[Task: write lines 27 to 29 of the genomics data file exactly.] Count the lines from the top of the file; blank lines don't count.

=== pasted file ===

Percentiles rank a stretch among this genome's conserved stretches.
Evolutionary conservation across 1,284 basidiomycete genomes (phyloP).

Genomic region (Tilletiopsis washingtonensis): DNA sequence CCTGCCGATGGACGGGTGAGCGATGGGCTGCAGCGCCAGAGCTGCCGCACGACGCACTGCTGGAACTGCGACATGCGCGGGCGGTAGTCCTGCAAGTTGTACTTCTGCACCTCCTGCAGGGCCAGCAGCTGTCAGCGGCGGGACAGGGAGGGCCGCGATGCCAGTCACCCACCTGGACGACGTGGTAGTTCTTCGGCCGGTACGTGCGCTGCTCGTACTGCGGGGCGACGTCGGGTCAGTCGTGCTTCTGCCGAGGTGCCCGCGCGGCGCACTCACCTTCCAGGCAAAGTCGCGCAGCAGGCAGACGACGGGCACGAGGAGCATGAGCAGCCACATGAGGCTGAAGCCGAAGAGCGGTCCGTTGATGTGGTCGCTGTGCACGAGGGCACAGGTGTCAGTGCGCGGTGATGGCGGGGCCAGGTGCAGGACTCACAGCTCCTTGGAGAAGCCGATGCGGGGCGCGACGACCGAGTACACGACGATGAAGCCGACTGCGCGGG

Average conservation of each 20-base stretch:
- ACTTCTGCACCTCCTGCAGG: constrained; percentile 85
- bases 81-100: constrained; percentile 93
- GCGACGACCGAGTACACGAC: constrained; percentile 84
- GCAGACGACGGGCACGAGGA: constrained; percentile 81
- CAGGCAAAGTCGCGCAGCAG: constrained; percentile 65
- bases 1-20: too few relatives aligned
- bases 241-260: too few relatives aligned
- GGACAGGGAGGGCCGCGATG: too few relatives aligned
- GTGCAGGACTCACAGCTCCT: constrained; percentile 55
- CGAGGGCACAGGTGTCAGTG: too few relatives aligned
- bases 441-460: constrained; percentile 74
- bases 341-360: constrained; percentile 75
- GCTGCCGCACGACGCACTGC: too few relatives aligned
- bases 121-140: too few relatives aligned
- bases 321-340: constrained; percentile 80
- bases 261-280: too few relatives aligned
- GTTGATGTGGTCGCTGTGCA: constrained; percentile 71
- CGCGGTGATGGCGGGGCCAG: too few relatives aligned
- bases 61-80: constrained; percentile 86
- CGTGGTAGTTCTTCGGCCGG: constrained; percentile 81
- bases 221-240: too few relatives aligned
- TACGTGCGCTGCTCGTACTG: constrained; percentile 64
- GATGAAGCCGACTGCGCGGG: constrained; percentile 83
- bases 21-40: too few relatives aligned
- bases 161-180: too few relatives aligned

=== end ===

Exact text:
- GATGAAGCCGACTGCGCGGG: constrained; percentile 83
- bases 21-40: too few relatives aligned
- bases 161-180: too few relatives aligned